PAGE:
Chain transfer agents can be readily employed in the instant polymerization process for controlling the molecular weight of the resultant copolymer. The concentration of chain transfer agent is from 0 to about 1.0 grams per 100 grams of the combined weight of the sulfobetaine-containing monomer and the conjugated diene.
The free radical emulsion copolymerization of the water-soluble sulfobetaine-containing polymer and the conjugated diene yields a stable latex, wherein the resultant water-insoluble copolymer is not covalently cross-linked and possesses substantial ionic cross-linking, and has about 0.5 to about 8.0 weight percent of chemically combined sulfur, more preferably about 1.0 to about 3 0. To the resultant latex is added the tackifier resin to form the emulsion-type adhesive composition.
To the emulsion of the metal-neutralized sulfonated elastomeric copolymer is added a commercial tackifying resin having a softening point of about 0° C. to about 160° C., more preferably about 50° C. to about 140° C. and most preferably about 70° C. to 120° C. A variety of commercial tackifier resins are available. Some of these resins contain α and/or β pinene or rosin derivatives as the base ingredient, while others are derived from the polymerization of petroleum or coal distillates which consist of aliphatic dienes, mono- and di-olefins and cyclic olefins having about 5 to about 6 carbon atoms. The latter type of tackifiers have primarily piperyline and/or isoprene structure. A general but excellent description of tackifying resins derived from petroleum derivatives can be found in, for example, Encyclopedia of Polymer, Science and Technology, Vol. 9, pages 853 to 860, chapter by John Findlay, published by John Wiley & Sons, New York (1968).
Typical but non-limiting tradenames of these commercial tackifiers are Wingtack of Goodyear, Escorez of Exxon, Piccolyte of Hercules and Zonrez of Arizona Chemicals. Recently, these and various other companies have also started marketing relatively higher softening point resins. These are generally modified aliphatic hydrocarbon resins and/or hydrogenated polycyclics. The physical appearance of these commercial tackifying resins varies, depending upon their softening point; they can be either viscous liquids or light-colored solids at room temperature. Most often, their initial color (Gardner) is about 3.0 to about 7.0 and the density from about 0.7 to 1.0 gm/cm3 at room temperature. The acid number of these resins is usually less than 1. In general, the molecular weight of these commercial tackifying resins is not homogeneous, the number average molecular weight Mn, as measured by GPC, can be from about 300 to about 5,000 and more preferably about 500 to about 2,000, and most preferably about 700 to 1,600.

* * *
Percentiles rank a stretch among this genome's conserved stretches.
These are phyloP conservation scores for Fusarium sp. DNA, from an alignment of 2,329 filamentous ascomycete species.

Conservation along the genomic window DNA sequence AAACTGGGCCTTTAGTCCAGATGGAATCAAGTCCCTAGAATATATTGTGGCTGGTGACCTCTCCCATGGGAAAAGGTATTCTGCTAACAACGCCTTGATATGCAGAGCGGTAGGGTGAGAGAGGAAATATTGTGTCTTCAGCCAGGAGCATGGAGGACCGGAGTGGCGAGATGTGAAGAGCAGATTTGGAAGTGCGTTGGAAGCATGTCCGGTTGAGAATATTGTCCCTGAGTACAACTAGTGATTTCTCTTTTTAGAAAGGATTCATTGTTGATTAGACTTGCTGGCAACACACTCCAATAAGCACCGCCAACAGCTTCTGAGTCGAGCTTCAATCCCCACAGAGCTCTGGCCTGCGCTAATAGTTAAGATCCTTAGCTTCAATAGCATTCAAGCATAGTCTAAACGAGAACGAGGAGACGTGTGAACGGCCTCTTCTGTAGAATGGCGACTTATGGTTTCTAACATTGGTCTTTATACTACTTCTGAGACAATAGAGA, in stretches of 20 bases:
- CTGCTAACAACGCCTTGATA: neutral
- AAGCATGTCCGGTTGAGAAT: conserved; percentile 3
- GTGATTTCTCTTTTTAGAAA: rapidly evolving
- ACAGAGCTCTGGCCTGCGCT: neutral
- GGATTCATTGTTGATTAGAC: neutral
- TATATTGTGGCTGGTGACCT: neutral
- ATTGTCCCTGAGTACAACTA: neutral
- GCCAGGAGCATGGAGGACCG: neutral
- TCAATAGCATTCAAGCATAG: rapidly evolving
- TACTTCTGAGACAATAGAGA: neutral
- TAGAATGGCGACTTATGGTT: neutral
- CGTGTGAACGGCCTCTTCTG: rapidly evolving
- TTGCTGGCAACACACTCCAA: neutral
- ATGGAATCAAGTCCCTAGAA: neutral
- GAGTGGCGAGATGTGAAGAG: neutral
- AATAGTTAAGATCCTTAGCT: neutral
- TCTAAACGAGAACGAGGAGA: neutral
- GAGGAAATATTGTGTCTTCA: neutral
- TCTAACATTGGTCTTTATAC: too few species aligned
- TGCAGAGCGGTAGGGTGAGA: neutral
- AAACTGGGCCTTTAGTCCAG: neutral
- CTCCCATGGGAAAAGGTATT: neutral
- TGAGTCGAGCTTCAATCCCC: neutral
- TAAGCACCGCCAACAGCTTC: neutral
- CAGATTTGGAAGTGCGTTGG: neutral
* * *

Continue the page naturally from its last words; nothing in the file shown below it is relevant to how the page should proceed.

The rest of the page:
As well known to those familiar with the use of tackifying resins because of their wide range compatibility, any of them can be used with sulfonated polymers in proper formulation, which will yield adhesive systems of varying physical characteristics. To cite an example in the present invention, the tackifying resins used are those based on hydrocarbon resins.
These hydrocarbon tackifier resins are incorporated into the emulsion-type adhesive composition at about 20 to about 250 parts by weight per 100 parts by weight of the sulfobetaine copolymer, more preferably about 25 to about 200, and most preferably about 50 to about 150.
In forming the emulsion-type adhesive composition of the sulfobetaine elastomeric copolymer, the tackifier resin is dissolved in a hydrocarbon solvent such as toluene at a concentration level of about 1 to about 50 grams per 100 ml. of solvent, for example 10 grams. The solution of tackifier resin is added to the emulsion of the sulfobetaine copolymer and vigorously mixed to form the emulsion-type adhesive composition.